Tim O’Toole’s departure is not only a great loss for Londoners but a serious blow to Boris Johnson. His departure increases the likelihood of strikes, makes it more difficult to solve the Tube’s financial problems and leaves the system rudderless at a perilous time.
Mr O’Toole might not have solved all the problems London Underground faced when he took over six years ago but he has certainly done far better than anyone hoped. His engaging but quiet personal style won over managers and workforce alike, and enabled him to steer a steady course through the minefield of the Public Private Partnership deal imposed on Ken Livingstone‘s administration by Gordon Brown.
He saw off the threat of strikes, at times appealing to the common sense of staff by going over the heads of the ludicrously confrontational RMT union led by Bob Crow whose style of negotiation recalls the “everybody out” style of Sixties sitcoms.
When he first got the job, he could not start work immediately because the details of the PPP were being finalised so he spent the time roaming the system talking to employees. The experience stood him in good stead as he was trusted by the workforce in a way no previous boss the Underground has been and it ensured that the RMT was unable to paint him as a fat cat manager. When travelling on the Tube with MrO’Toole, it was noticeable how often he was greeted warmly by the staff.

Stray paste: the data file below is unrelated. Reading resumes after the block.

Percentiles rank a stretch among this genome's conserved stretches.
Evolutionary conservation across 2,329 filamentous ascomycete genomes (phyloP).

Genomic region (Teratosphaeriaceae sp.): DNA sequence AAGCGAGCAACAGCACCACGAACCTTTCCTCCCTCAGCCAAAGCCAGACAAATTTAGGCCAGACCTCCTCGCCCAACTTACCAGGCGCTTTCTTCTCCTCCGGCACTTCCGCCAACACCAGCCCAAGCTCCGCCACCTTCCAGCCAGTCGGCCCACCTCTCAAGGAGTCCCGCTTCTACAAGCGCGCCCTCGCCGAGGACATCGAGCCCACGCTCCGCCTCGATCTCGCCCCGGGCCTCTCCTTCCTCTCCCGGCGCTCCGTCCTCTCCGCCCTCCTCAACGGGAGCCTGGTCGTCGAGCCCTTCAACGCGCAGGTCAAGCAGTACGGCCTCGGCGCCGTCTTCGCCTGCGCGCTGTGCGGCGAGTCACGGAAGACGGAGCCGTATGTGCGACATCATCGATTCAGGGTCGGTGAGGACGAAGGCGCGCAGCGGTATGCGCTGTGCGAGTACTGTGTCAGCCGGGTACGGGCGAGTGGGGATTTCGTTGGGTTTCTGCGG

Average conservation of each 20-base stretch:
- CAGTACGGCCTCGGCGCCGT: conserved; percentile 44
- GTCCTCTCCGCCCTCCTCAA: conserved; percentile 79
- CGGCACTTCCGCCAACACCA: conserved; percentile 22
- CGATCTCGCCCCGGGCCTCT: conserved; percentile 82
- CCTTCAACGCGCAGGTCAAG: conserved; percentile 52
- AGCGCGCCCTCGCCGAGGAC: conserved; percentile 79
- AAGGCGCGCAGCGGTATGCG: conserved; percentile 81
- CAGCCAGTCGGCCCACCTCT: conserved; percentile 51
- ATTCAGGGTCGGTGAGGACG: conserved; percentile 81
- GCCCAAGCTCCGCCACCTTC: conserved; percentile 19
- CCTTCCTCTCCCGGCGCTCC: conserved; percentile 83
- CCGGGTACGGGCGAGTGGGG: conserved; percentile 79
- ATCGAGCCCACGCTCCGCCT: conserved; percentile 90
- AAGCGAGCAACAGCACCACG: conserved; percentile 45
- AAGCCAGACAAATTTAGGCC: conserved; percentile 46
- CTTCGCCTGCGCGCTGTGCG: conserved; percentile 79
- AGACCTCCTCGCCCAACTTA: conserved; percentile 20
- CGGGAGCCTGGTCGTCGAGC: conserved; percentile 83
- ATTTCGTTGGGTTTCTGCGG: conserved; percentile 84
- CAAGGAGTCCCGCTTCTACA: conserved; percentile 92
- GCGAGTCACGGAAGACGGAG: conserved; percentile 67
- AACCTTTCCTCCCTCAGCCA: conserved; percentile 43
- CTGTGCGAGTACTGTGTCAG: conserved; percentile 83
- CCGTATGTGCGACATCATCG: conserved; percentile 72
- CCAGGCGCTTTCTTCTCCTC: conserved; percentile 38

His leadership after the 7/7 attacks was exemplary and he not only calmed Londoners’ fears but ensured that the damaged lines were back working far faster than expected.
He managed to overcome the bankruptcy of Metronet, the PPP contractor, by simply renationalising the work – under a Tory mayor – and most recently he kept much of the Tube system running when snow stopped the buses. On a more mundane level, he has greatly improved information systems for passengers, ensuring that the causes of delays are conveyed quickly and succinctly. Of course there are massive problems simmering below the surface and a potential looming financial crisis as the PPP requires bailing out.
The Mayor, who will unfairly get blamed in some quarters for O’Toole’s departure, will struggle to find anyone able to combine leadership and the common touch in the way the American did.